Dr Ojo: The COVID-19 pandemic has affected all areas of our life in every way and the mental health of people is one of those significantly affected. During the period of the pandemic, there was increase in the rate of mental disorders like insomnia, anxiety and depression. There was a lot of anticipatory fear of being infected which has negative impact on mental wellbeing of the general population. The high volume of fake news and reporting of mortality associated with the pandemic also impact negatively on the mental health of people. A lot of people that lost loved ones may have prolonged grief period. There was also a surge in post-traumatic stress disorder (PTSD) during and after the pandemic. The isolation and lockdown that were used in the control of the spread also affected the mental health of people causing loneliness and boredom. Associated with this is increased likelihood of eating disorder, psychoactive substance use and domestic violence. For people with existing mental disorders, the disruption in healthcare system and lockdown meant that many of them were not able to access usual care and disrupted logistics caused non-availability or increased cost of medications needed. So many patients had relapse episodes. The socio-economic implications of the pandemic also has negative impact on mental wellbeing. The healthcare workers are not immune against all this, in fact they are more susceptible as they are the ones on the frontline. The post-COVID-19 era is therefore a good opportunity for investment in mental health.
NW: Do we have enough mental health professionals in the country?
Dr Ojo: Mental health is very peculiar compared to other areas of healthcare delivery because of its emphasis on the biopsychosocial approach to treatment thus necessitating the use of multidisciplinary teams in management. This team include the psychiatrists, nurses, clinical psychologists, medical social workers, occupational therapists, community health extension workers among others. Sadly, we do not have enough mental health professionals in the country. For example, we have only 250 psychiatrists in Nigeria for a population of over 200 million where 1 in 4 people is estimated to have mental health problems in their lifetime. The scarcity of the human resources for mental health care is not just among the doctors but across all cadres of healthcare workers. Despite the inadequate human resources, the health workers working in this sector are leaving for greener pastures because of the poor condition of service here back at home, and the attractive packages overseas.
NW: What are the mental health services available in Nigeria? – How accessible are those services?
Dr Ojo: Most of the mental health services available in the country are mostly hospital based care. There are specialist psychiatry hospitals in each of the geopolitical zones, and department of mental health or psychiatry in each of the universities. Some state also run some mental health services either as stand-alone specialist hospital or integrated as part of routine service delivery in General Hospital. The very few facilities that are available are unevenly distributed and most, if not all of them, are located in cities thus making access extremely difficult for those who will need it but are far away from the facility.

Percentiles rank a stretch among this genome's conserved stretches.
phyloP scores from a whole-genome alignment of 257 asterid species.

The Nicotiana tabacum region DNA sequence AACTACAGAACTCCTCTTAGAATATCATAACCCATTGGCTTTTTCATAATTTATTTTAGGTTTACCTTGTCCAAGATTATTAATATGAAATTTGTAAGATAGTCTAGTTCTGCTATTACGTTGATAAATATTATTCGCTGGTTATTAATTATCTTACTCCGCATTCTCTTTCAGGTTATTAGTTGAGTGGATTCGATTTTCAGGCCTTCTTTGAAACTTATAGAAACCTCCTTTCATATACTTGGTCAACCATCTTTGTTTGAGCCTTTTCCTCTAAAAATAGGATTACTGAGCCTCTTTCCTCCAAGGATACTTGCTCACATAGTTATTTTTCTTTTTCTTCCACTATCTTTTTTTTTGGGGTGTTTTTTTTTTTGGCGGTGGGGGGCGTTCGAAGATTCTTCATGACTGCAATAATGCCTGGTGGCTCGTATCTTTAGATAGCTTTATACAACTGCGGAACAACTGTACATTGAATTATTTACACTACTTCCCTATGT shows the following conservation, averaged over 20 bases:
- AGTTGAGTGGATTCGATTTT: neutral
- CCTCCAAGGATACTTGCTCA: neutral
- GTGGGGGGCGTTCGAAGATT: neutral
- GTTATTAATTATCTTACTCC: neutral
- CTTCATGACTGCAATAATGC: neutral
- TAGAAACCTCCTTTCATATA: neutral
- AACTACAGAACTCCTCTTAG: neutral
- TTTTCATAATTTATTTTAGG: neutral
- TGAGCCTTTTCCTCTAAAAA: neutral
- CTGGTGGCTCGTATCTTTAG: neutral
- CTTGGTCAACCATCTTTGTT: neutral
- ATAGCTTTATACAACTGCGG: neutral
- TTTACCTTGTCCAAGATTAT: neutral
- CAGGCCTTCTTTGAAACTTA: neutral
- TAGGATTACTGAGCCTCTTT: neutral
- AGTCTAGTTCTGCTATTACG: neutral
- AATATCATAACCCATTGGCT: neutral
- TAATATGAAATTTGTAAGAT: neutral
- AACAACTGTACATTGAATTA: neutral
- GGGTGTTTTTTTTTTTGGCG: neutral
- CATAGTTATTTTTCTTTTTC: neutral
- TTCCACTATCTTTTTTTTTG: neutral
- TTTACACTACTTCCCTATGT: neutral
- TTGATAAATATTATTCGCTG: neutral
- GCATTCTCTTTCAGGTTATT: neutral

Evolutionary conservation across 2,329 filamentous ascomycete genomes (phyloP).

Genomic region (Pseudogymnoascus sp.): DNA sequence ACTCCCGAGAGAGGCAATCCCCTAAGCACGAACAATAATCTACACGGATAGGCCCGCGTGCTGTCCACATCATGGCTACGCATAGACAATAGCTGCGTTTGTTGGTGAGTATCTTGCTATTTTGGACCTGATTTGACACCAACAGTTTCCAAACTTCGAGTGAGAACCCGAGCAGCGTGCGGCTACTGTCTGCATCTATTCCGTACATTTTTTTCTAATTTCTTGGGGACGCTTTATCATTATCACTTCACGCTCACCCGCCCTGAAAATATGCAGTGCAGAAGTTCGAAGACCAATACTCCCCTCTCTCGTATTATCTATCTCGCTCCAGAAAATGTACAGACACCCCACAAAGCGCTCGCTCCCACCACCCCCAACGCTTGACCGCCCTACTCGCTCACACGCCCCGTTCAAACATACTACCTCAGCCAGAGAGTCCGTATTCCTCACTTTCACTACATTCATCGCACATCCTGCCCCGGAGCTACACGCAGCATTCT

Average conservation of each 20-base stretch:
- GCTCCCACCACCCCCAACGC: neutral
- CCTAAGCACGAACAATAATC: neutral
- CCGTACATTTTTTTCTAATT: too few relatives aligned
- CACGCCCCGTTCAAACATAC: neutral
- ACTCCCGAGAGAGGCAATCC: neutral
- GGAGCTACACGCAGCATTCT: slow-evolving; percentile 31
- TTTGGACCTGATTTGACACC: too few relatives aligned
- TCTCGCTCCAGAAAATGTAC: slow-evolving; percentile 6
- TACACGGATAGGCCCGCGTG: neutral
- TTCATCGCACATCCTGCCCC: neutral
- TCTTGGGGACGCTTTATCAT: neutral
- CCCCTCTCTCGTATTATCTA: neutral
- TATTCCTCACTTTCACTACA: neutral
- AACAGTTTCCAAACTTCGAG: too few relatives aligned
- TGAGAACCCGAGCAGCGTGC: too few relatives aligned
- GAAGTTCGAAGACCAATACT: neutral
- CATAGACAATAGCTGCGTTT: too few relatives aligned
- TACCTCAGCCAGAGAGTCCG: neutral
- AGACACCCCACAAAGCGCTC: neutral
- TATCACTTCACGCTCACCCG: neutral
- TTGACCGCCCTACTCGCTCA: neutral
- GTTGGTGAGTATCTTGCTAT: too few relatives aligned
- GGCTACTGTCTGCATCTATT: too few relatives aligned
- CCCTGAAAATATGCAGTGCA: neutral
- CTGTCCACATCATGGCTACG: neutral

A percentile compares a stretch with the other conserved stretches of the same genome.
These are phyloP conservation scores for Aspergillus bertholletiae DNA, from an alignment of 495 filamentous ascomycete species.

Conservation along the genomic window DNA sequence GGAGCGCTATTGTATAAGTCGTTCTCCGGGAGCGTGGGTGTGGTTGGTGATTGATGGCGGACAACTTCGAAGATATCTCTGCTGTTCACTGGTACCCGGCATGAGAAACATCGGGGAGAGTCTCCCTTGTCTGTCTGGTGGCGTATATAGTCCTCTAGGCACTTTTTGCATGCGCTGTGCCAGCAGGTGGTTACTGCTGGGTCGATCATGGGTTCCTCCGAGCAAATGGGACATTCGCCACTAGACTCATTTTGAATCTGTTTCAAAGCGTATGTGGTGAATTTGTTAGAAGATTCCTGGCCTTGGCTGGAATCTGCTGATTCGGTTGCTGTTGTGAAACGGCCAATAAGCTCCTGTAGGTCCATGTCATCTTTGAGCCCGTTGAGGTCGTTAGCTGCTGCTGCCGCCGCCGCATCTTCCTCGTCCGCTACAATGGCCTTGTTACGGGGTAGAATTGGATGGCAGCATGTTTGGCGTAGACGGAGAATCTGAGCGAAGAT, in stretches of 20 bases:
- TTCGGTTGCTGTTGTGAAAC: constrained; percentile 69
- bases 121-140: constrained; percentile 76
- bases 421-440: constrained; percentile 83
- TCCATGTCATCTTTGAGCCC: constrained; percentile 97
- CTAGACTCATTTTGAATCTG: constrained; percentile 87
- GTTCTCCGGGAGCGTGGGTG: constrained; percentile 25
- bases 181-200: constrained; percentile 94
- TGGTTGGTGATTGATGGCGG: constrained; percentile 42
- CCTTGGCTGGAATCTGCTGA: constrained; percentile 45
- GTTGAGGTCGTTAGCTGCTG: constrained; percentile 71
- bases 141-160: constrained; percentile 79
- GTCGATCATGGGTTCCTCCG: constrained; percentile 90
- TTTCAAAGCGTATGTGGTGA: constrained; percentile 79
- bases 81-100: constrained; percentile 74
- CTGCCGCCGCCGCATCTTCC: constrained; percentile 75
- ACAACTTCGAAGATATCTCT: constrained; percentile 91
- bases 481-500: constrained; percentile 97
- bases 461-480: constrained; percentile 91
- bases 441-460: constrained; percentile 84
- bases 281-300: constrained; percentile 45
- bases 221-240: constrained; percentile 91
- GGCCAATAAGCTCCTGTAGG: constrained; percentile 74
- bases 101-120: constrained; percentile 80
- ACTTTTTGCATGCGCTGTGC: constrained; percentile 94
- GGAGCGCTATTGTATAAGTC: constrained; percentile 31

NW: What do you think can be done to scale up mental healthcare in Nigeria?
Dr Ojo: The main thing that need to be done is for the government to develop the political will to make mental health a public health priority. Once this is done, scaling up will not be a problem. The political will translate greater investment in mental health. It will translate to development and implementation of mental health policy backed by appropriate mental health legislation.
In the delivery of mental health services, there is need for integration of mental health into primary health care as the current system of hospital based care can never adequately address the mental health treatment gap in the country. About 90% of people that needs treatment for mental health conditions in the country are not able to access care. Furthermore, in order to tackle the problem of inadequate human resources, there is the need for the adoption of task shifting as a strategy. Task shifting is the use of low to middle level health care workers to execute some tasks that ordinarily a specialist would have carried out.
NW: The issue of brain drain has seriously impacted on the medical profession in the country, what can be done to address this?
Dr Ojo: The government cannot totally stop the brain drain through migration. First because it is always a personal decision and there will always be push factors and pull factors. Government need to create better working condition for all healthcare workers and better payment package. Government should explore the possibility of a policy that will ensure the retention of healthcare workers within the healthcare system after graduation from schools. People can be given government grants while in school in exchange for retention in the system for a specific period of time. The government also need to value its healthcare workers.